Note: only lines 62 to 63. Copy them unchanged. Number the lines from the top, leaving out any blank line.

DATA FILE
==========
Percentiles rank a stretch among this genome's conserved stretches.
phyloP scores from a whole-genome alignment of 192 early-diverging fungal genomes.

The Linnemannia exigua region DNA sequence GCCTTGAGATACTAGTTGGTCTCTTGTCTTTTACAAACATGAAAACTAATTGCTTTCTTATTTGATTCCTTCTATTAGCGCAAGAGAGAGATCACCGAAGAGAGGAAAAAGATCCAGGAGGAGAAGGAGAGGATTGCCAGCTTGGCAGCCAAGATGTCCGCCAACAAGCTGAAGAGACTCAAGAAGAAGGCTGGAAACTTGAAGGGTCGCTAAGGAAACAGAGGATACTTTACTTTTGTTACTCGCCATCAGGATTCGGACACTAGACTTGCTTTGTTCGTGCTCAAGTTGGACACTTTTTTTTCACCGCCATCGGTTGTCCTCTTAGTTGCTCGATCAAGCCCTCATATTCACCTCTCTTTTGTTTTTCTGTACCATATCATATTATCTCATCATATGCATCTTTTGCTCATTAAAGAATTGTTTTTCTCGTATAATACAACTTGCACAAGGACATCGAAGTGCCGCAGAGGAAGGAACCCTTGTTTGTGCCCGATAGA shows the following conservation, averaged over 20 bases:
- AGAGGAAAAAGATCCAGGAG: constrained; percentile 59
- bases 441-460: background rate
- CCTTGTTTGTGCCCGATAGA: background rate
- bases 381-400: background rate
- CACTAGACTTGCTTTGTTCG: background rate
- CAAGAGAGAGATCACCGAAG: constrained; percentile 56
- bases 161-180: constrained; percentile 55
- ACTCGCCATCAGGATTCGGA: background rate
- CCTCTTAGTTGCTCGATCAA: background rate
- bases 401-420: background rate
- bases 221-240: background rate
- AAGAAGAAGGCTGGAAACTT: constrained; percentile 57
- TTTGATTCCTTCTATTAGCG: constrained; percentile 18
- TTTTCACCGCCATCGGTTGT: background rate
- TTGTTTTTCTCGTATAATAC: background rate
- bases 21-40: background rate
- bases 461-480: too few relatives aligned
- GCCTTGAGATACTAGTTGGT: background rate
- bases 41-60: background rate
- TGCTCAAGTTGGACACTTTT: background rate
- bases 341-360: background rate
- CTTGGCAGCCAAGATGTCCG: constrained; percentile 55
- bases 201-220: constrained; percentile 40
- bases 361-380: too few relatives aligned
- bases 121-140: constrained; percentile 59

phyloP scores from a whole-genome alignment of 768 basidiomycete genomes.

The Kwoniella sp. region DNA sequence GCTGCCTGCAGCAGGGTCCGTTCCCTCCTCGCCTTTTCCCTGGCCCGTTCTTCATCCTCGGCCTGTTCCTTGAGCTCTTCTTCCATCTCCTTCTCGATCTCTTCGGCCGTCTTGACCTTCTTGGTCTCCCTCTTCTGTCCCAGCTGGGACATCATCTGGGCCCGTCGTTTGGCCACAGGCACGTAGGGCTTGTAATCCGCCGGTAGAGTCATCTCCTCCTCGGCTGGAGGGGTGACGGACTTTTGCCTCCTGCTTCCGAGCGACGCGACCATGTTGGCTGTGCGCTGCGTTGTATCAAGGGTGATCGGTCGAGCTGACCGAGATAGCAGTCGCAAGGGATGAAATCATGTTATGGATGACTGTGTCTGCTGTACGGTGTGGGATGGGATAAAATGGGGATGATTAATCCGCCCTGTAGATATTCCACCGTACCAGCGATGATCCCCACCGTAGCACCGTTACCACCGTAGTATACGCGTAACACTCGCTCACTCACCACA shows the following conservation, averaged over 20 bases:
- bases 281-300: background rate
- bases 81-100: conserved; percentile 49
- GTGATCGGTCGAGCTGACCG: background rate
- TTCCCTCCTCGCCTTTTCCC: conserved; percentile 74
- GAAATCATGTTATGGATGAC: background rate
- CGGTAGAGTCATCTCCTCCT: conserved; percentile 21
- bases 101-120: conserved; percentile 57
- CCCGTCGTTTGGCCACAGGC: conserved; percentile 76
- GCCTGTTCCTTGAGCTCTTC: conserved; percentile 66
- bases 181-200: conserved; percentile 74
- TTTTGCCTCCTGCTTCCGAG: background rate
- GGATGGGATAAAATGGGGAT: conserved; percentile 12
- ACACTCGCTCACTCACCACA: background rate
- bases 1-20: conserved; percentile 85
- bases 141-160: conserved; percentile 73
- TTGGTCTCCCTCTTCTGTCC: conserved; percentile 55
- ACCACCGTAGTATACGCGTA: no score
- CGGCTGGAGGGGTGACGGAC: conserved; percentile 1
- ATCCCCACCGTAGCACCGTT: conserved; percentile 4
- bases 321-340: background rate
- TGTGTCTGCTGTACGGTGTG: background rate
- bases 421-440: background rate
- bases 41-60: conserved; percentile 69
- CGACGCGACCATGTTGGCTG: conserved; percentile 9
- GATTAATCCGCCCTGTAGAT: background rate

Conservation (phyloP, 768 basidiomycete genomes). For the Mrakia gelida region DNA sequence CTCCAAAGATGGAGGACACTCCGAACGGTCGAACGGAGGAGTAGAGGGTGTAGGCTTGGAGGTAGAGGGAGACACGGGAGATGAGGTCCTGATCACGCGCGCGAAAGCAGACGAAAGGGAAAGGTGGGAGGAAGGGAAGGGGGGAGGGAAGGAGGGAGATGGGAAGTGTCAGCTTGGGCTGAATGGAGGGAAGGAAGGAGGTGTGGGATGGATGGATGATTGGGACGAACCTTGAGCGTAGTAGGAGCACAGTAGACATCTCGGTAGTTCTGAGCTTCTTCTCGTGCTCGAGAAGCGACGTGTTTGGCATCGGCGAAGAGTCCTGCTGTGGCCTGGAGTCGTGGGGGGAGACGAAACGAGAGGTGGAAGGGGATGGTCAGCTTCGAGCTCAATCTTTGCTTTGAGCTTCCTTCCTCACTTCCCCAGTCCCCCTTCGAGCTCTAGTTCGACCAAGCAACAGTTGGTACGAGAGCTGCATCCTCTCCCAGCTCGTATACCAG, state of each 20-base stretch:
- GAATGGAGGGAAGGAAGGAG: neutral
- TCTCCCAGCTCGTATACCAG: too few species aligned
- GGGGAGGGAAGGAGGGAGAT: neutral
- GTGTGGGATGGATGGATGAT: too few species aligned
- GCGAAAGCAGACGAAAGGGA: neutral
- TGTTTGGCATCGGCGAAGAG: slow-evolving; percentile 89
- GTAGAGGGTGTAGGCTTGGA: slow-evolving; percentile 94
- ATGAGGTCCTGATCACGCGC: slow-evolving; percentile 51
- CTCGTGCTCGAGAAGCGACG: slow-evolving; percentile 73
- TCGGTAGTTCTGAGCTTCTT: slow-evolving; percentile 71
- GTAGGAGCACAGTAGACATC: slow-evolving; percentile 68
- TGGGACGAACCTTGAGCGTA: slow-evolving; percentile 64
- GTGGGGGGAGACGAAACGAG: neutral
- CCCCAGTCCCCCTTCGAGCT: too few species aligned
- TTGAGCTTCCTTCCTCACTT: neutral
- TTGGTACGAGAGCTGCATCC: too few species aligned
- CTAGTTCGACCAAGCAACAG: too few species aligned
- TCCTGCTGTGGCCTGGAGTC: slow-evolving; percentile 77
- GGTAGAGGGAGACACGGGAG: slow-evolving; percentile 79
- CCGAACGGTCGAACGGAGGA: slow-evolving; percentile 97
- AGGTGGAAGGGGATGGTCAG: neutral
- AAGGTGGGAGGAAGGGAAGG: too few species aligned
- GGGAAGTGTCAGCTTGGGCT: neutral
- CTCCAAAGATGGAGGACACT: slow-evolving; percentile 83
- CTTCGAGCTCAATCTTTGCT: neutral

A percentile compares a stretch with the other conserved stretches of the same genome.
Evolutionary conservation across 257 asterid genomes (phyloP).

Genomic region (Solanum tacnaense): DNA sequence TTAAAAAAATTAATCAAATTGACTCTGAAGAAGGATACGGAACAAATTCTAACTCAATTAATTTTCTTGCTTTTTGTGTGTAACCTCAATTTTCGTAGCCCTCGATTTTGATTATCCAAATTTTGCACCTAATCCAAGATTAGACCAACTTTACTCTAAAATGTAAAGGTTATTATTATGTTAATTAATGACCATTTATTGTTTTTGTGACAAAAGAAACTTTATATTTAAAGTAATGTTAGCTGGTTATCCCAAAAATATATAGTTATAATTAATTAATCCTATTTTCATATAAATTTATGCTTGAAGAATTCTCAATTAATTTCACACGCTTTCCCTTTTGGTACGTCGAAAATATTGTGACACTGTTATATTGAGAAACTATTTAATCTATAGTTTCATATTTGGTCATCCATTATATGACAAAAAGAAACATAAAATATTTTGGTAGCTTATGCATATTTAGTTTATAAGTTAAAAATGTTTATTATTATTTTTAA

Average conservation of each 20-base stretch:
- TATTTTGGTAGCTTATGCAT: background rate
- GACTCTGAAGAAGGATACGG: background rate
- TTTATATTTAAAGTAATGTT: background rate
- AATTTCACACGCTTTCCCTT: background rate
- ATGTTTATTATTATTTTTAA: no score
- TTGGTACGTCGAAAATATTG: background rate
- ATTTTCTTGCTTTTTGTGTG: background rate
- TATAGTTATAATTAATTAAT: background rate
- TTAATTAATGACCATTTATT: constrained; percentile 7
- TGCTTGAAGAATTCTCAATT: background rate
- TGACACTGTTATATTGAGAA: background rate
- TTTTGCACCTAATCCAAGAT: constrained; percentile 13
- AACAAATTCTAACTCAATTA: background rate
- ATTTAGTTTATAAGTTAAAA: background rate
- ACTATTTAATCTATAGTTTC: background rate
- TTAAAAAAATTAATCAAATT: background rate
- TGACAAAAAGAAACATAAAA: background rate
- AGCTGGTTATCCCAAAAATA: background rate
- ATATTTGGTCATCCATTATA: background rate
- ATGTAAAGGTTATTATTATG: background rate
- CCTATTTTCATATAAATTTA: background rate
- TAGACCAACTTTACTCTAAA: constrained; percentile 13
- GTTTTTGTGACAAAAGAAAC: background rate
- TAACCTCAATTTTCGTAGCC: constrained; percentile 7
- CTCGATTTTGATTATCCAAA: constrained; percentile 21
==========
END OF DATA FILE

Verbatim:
- TGTTTGGCATCGGCGAAGAG: slow-evolving; percentile 89
- GTAGAGGGTGTAGGCTTGGA: slow-evolving; percentile 94